In this paper we evaluate the performance of machine learning methods in the task of predicting the bonding state of cysteines starting from protein sequences. This task is very important and is the first step for the identification of disulfide bonds in proteins. We score the performance of three different approaches, such as: 1) Hidden Support Vector Machines (HSVM) which integrates the SVM predictions with a Hidden Markov Model; 2) SVM-HMM which discriminatively trains models that are isomorphic to a kth-order hidden Markov model; 3) Grammatical-Restrained Hidden Conditional Random Fields (GRHCRF) that we recently introduced. To evaluate the present (and future) methods we built a new non-redundant dataset. We report the performance using indices based on per-cysteine and per-protein scores. Furthermore, we evaluate two different encoding schemes based on sequence profile and position specific scoring matrix (PSSM) as computed with the PSI-BLAST program. The evaluation is carried out with different dimensions of the local cysteine environment and using differentMarkov models. Our results show that when the evolutionary information is encoded with PSSM all the methods perform better than with sequence profile. Finally, among the different methods it appears that GRHCRFs performs slightly better than the others achieving a per protein accuracy of 87% with a correlation coefficient of 0.73. Considering that our dataset does not contain trivial protein cases (only one cysteine per protein) the accuracy achieved is among the best performing reported so far.

Prediction of cysteine bonding state with machine-learning methods

SAVOJARDO, CASTRENSE;FARISELLI, PIERO;MARTELLI, PIER LUIGI;SHUKLA, PRIYANK;CASADIO, RITA
2010

Abstract

In this paper we evaluate the performance of machine learning methods in the task of predicting the bonding state of cysteines starting from protein sequences. This task is very important and is the first step for the identification of disulfide bonds in proteins. We score the performance of three different approaches, such as: 1) Hidden Support Vector Machines (HSVM) which integrates the SVM predictions with a Hidden Markov Model; 2) SVM-HMM which discriminatively trains models that are isomorphic to a kth-order hidden Markov model; 3) Grammatical-Restrained Hidden Conditional Random Fields (GRHCRF) that we recently introduced. To evaluate the present (and future) methods we built a new non-redundant dataset. We report the performance using indices based on per-cysteine and per-protein scores. Furthermore, we evaluate two different encoding schemes based on sequence profile and position specific scoring matrix (PSSM) as computed with the PSI-BLAST program. The evaluation is carried out with different dimensions of the local cysteine environment and using differentMarkov models. Our results show that when the evolutionary information is encoded with PSSM all the methods perform better than with sequence profile. Finally, among the different methods it appears that GRHCRFs performs slightly better than the others achieving a per protein accuracy of 87% with a correlation coefficient of 0.73. Considering that our dataset does not contain trivial protein cases (only one cysteine per protein) the accuracy achieved is among the best performing reported so far.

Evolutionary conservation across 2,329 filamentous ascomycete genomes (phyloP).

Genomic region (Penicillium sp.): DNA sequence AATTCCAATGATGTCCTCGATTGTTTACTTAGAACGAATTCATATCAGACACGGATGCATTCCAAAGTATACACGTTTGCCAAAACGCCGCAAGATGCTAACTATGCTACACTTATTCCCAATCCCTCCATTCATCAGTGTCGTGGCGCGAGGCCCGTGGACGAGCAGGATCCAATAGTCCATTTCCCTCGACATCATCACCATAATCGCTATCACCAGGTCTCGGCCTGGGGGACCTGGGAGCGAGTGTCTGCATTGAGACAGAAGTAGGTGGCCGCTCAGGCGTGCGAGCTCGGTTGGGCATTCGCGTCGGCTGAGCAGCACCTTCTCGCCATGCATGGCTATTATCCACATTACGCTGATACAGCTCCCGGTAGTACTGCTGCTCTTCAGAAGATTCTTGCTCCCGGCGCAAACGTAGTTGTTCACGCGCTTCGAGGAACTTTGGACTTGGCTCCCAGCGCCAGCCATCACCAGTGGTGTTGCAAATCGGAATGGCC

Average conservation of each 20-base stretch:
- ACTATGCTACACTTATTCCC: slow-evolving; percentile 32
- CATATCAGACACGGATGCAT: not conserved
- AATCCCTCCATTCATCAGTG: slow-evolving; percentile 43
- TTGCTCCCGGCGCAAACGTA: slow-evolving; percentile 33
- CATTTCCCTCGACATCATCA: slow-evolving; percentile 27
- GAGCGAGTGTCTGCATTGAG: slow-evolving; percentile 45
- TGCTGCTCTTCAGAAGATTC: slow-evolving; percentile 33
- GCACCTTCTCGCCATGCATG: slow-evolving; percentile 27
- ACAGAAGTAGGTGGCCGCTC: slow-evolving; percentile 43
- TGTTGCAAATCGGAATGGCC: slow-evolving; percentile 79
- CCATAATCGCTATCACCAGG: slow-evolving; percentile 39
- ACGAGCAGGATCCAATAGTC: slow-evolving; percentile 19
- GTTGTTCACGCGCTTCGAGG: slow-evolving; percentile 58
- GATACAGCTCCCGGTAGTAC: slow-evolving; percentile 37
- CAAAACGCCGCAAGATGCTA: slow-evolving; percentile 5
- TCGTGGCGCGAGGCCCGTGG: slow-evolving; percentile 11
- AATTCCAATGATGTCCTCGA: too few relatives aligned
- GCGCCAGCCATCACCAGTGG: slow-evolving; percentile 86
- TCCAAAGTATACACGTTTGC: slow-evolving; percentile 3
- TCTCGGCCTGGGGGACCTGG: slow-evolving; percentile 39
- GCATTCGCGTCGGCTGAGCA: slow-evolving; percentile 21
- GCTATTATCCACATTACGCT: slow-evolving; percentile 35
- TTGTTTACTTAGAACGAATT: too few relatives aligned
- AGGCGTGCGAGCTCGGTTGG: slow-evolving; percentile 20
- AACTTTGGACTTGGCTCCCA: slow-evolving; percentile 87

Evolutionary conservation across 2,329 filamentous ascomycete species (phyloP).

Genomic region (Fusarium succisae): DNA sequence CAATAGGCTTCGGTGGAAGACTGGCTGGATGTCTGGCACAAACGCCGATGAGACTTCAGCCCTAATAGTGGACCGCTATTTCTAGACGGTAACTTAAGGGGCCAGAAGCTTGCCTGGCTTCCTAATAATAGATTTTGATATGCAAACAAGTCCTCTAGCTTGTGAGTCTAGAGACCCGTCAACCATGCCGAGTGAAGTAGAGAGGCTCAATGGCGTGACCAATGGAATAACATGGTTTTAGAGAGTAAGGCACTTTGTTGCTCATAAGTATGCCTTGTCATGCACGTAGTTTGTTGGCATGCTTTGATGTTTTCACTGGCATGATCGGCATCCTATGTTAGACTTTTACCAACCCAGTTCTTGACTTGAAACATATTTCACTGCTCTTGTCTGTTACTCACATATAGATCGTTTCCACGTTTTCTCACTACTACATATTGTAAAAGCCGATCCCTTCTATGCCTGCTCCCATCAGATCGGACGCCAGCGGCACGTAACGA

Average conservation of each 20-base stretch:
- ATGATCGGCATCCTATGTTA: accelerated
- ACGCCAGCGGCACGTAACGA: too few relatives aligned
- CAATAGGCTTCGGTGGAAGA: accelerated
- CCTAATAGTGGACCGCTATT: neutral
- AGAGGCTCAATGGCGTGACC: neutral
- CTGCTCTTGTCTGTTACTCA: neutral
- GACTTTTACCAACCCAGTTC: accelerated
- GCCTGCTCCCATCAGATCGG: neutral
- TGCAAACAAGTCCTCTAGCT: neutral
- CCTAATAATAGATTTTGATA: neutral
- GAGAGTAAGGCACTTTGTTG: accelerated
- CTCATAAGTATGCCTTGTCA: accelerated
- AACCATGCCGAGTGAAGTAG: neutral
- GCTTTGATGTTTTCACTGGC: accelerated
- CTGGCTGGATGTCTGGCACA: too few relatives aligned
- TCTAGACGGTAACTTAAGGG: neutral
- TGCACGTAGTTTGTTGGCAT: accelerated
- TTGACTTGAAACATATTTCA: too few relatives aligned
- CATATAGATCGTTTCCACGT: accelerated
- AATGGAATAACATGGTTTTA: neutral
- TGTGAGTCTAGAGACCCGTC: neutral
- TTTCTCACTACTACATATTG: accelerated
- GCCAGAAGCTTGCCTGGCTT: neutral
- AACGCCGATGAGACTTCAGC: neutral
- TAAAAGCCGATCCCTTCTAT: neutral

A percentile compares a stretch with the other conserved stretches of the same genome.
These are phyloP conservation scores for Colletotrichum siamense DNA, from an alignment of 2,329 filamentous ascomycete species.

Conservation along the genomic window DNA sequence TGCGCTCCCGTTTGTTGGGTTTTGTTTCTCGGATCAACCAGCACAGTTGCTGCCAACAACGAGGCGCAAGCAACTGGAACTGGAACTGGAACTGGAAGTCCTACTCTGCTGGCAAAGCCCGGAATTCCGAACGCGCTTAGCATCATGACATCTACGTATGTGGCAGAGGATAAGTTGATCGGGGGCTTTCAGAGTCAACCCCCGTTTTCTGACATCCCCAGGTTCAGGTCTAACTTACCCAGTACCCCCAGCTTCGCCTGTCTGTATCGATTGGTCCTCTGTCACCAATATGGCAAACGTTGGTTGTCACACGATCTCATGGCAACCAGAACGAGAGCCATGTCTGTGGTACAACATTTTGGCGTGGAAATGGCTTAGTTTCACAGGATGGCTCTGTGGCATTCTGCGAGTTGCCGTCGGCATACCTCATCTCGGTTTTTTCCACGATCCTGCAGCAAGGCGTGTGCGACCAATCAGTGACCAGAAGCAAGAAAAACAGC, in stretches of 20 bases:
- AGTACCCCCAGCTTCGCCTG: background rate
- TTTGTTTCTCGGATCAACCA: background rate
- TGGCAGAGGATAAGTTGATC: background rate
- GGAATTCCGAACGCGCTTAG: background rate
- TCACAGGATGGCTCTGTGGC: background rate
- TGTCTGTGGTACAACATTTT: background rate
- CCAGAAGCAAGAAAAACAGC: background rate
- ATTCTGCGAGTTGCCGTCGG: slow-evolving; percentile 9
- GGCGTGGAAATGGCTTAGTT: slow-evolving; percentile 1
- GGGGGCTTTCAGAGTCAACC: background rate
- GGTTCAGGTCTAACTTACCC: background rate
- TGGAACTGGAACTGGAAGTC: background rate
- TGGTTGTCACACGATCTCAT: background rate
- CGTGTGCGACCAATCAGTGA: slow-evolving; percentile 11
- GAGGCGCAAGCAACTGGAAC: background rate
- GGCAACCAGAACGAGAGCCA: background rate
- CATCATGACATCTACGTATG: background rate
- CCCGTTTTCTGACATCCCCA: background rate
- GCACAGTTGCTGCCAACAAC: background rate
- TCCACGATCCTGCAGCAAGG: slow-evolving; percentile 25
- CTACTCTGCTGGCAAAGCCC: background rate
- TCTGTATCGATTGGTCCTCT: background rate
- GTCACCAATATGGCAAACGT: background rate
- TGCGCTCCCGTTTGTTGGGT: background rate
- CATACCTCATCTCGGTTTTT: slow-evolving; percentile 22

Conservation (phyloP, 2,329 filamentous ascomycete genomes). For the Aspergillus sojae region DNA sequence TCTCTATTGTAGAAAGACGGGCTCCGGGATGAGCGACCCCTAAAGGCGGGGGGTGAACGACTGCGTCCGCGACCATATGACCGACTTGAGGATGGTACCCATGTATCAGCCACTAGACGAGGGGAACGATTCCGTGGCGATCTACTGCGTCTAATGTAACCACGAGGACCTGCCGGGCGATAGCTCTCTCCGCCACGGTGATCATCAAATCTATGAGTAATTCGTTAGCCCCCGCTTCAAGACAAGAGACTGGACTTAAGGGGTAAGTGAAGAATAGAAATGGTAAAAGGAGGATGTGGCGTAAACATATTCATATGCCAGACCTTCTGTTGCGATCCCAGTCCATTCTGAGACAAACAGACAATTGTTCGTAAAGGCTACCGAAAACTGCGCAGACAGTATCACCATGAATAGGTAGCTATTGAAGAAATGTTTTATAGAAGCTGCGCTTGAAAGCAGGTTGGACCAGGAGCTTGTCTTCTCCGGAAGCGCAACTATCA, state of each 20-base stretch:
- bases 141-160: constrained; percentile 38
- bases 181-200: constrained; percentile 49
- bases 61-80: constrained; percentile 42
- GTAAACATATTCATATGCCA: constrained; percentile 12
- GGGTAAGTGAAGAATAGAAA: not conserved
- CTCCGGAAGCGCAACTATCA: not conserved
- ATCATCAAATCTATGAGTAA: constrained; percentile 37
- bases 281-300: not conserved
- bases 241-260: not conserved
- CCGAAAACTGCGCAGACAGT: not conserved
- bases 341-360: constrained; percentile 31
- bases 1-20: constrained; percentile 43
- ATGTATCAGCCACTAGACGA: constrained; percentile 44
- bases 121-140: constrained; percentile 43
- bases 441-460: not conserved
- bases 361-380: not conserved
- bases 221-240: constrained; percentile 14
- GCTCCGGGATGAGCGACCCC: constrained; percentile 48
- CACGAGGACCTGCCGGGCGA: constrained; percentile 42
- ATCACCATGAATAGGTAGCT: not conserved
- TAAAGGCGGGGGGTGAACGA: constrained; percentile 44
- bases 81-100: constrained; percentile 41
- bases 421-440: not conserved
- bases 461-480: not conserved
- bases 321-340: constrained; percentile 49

Proceedings CIBB2010
1
10
Savojardo C.; Fariselli P.; Martelli P.L.; Shukla P.; Casadio R.
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Utilizza questo identificativo per citare o creare un link a questo documento: http://hdl.handle.net/11585/100540
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